If the Goldman Sachs report comes to pass, the global GDP could see a significant rise thanks to generative AI. Released on April 5th, the report details the potential of AI to bring sweeping change to the global economy as a whole. Much of this is due to the advances in NLP work which is being used by companies for a variety of purposes. This is partially in line with another report from Goldman Sachs that claimed that upward of 300 million jobs could be impacted by AI.
But what is the overall increase in terms of numbers? Well according to the report, the global economy could see a whopping $7 trillion dollar increase thanks to the emerging technology and its ability to be quickly scaled into multiple industries despite some worries.
Goldman Sachs economists Joseph Briggs and Devesh Kodnani said as much in their report. “Despite significant uncertainty around the potential for generative AI, its ability to generate content that is indistinguishable from human-created output and to break down communication barriers between humans and machines reflects a major advancement with potentially large macroeconomic effects.”
With just that piece of information, would conclude that AI’s introduction into the labor market will be an overall negative disruptor in the labor market. Some tech leaders, such as Microsoft CEO Satya Nadella, disagree and claim otherwise. They see AI as an overall enhancer for human abilities, not a means of replacing workers. But which side is right and what will AI’s impact be on labor overall?
Well in the same report, the authors make the case that AI will help the worker, not replace them. Saying in part, “Although the impact of AI on the labor market is likely to be significant, most jobs and industries are only partially exposed to automation and are thus more likely to be complemented rather than substituted by AI.” But they also conclude that some automation will eliminate jobs.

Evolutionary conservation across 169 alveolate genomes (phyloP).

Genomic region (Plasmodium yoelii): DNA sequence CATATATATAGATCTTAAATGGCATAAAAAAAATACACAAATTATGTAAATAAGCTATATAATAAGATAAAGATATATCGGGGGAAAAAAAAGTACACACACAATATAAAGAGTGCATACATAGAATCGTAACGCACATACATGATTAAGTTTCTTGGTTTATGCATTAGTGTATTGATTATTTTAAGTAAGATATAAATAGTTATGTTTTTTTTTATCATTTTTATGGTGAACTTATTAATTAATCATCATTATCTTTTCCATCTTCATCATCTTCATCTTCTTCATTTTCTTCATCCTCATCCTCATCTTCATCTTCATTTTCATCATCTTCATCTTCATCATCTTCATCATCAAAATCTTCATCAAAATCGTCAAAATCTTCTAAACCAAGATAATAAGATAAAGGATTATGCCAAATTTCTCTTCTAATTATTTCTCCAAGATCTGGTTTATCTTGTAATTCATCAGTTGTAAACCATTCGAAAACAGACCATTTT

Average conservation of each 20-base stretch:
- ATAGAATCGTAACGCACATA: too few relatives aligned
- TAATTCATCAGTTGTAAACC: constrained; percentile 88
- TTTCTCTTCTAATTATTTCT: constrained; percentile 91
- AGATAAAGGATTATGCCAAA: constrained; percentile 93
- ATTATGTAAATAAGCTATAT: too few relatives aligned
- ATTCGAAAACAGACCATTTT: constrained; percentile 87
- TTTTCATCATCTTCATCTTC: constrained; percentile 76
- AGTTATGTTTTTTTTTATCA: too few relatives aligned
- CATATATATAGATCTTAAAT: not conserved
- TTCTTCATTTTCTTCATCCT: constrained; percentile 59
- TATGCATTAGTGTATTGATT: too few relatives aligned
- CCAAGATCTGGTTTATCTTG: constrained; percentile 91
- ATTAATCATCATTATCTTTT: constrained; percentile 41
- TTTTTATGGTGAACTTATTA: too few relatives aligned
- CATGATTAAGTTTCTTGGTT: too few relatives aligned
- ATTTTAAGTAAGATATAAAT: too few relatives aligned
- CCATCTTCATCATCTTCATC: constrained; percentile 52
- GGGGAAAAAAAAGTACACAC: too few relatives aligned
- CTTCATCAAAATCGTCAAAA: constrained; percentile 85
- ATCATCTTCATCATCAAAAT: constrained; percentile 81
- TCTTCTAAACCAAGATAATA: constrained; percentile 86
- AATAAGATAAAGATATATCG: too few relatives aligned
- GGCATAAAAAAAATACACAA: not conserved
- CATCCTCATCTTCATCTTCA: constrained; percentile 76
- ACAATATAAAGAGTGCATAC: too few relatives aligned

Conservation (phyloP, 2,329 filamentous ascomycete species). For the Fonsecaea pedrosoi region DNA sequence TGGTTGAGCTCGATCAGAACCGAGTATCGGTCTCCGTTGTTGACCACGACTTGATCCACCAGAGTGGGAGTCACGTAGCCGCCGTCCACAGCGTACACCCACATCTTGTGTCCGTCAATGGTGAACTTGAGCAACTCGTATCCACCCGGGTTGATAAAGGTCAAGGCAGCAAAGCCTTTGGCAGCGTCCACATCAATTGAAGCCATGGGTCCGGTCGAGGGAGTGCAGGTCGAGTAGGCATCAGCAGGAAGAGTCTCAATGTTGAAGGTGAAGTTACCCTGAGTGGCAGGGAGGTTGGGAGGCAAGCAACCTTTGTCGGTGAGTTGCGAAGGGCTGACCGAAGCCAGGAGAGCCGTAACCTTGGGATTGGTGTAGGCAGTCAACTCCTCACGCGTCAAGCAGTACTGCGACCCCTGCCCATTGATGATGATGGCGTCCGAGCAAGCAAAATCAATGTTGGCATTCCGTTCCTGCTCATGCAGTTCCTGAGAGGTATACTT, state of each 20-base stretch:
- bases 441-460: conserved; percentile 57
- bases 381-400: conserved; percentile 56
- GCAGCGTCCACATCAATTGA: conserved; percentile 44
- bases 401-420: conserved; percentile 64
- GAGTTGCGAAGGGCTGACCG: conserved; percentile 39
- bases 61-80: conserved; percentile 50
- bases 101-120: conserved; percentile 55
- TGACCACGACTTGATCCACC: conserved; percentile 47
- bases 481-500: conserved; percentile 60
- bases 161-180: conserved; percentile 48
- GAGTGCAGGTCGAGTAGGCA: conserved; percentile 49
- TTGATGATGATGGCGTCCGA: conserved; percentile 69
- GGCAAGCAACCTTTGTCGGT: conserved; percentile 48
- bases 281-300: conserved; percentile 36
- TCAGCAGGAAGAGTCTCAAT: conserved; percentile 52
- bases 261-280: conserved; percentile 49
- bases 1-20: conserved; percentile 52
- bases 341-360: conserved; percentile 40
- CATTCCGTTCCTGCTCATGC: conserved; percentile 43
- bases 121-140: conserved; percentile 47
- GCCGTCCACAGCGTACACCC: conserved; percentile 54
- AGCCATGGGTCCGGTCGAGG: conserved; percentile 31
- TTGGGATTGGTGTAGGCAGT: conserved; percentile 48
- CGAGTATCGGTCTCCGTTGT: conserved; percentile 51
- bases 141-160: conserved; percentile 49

With that said, the report’s authors look to historical examples, and point out that jobs displaced by machines and automation have, “historically been offset by the creation of new jobs, and the emergence of new occupations following technological innovations accounts for the vast majority of long-run employment growth,“. It’s much like the transition from the industrial revolution. Though many agricultural jobs were displaced, more mechanically inclined ones took their places; which in the long term rose the standard of living for the common worker.
But there is more. Kash Rangan, senior U.S. software analyst in Goldman Sachs Research, also wrote in the team’s report, “Generative AI can streamline business workflows, automate routine tasks and give rise to a new generation of business applications.” This growth in SAAS could in turn be a new economic entry for both workers and businesses.
Though the report paints a colorful picture of the future of AI, not all agree. Many within data science and public policy have signaled their concerns with the rapid ascendance of AI over the last year. Though there are calls to “pause” the development of LLMs more powerful than OpenAI’s GPT-4 due to concerns of privacy, economic uncertainty, and labor disruption, this is unlikely to happen.
Either way, 2023 is fast becoming the year of AI.